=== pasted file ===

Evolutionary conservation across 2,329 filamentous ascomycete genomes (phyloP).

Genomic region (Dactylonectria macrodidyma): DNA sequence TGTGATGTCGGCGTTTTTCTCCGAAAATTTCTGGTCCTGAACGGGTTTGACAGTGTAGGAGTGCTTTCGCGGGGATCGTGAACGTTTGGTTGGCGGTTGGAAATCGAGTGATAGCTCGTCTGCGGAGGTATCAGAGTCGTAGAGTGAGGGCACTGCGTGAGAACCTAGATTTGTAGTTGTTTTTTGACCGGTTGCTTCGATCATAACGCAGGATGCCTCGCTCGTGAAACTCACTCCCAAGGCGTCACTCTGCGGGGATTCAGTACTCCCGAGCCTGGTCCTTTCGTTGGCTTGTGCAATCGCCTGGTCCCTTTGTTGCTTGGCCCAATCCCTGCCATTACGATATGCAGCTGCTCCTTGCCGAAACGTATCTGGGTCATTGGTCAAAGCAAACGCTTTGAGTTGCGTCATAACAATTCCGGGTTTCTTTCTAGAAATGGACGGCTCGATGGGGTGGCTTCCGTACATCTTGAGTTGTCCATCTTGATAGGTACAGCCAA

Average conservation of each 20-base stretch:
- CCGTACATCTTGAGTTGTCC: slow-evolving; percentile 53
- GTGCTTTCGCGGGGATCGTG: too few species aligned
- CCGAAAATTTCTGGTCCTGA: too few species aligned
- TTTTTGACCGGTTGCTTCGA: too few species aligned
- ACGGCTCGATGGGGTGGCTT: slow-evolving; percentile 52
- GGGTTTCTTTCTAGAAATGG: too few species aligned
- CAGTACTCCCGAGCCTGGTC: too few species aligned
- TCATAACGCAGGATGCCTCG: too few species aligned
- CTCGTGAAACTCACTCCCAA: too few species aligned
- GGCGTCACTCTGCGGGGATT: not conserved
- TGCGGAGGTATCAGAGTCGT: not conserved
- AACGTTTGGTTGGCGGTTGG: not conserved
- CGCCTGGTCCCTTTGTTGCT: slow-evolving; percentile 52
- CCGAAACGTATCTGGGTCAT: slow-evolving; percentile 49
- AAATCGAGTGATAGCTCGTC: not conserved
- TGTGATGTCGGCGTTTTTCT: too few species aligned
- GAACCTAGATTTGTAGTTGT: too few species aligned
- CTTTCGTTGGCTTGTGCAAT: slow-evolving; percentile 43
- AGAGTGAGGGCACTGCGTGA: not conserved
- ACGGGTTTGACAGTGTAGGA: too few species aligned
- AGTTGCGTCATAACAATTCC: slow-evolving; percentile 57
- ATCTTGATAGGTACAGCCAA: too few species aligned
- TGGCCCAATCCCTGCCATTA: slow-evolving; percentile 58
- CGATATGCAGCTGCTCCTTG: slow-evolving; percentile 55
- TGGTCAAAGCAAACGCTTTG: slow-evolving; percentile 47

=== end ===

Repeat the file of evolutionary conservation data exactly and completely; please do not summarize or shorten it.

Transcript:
Evolutionary conservation across 2,329 filamentous ascomycete genomes (phyloP).

Genomic region (Dactylonectria macrodidyma): DNA sequence TGTGATGTCGGCGTTTTTCTCCGAAAATTTCTGGTCCTGAACGGGTTTGACAGTGTAGGAGTGCTTTCGCGGGGATCGTGAACGTTTGGTTGGCGGTTGGAAATCGAGTGATAGCTCGTCTGCGGAGGTATCAGAGTCGTAGAGTGAGGGCACTGCGTGAGAACCTAGATTTGTAGTTGTTTTTTGACCGGTTGCTTCGATCATAACGCAGGATGCCTCGCTCGTGAAACTCACTCCCAAGGCGTCACTCTGCGGGGATTCAGTACTCCCGAGCCTGGTCCTTTCGTTGGCTTGTGCAATCGCCTGGTCCCTTTGTTGCTTGGCCCAATCCCTGCCATTACGATATGCAGCTGCTCCTTGCCGAAACGTATCTGGGTCATTGGTCAAAGCAAACGCTTTGAGTTGCGTCATAACAATTCCGGGTTTCTTTCTAGAAATGGACGGCTCGATGGGGTGGCTTCCGTACATCTTGAGTTGTCCATCTTGATAGGTACAGCCAA

Average conservation of each 20-base stretch:
- CCGTACATCTTGAGTTGTCC: slow-evolving; percentile 53
- GTGCTTTCGCGGGGATCGTG: too few species aligned
- CCGAAAATTTCTGGTCCTGA: too few species aligned
- TTTTTGACCGGTTGCTTCGA: too few species aligned
- ACGGCTCGATGGGGTGGCTT: slow-evolving; percentile 52
- GGGTTTCTTTCTAGAAATGG: too few species aligned
- CAGTACTCCCGAGCCTGGTC: too few species aligned
- TCATAACGCAGGATGCCTCG: too few species aligned
- CTCGTGAAACTCACTCCCAA: too few species aligned
- GGCGTCACTCTGCGGGGATT: not conserved
- TGCGGAGGTATCAGAGTCGT: not conserved
- AACGTTTGGTTGGCGGTTGG: not conserved
- CGCCTGGTCCCTTTGTTGCT: slow-evolving; percentile 52
- CCGAAACGTATCTGGGTCAT: slow-evolving; percentile 49
- AAATCGAGTGATAGCTCGTC: not conserved
- TGTGATGTCGGCGTTTTTCT: too few species aligned
- GAACCTAGATTTGTAGTTGT: too few species aligned
- CTTTCGTTGGCTTGTGCAAT: slow-evolving; percentile 43
- AGAGTGAGGGCACTGCGTGA: not conserved
- ACGGGTTTGACAGTGTAGGA: too few species aligned
- AGTTGCGTCATAACAATTCC: slow-evolving; percentile 57
- ATCTTGATAGGTACAGCCAA: too few species aligned
- TGGCCCAATCCCTGCCATTA: slow-evolving; percentile 58
- CGATATGCAGCTGCTCCTTG: slow-evolving; percentile 55
- TGGTCAAAGCAAACGCTTTG: slow-evolving; percentile 47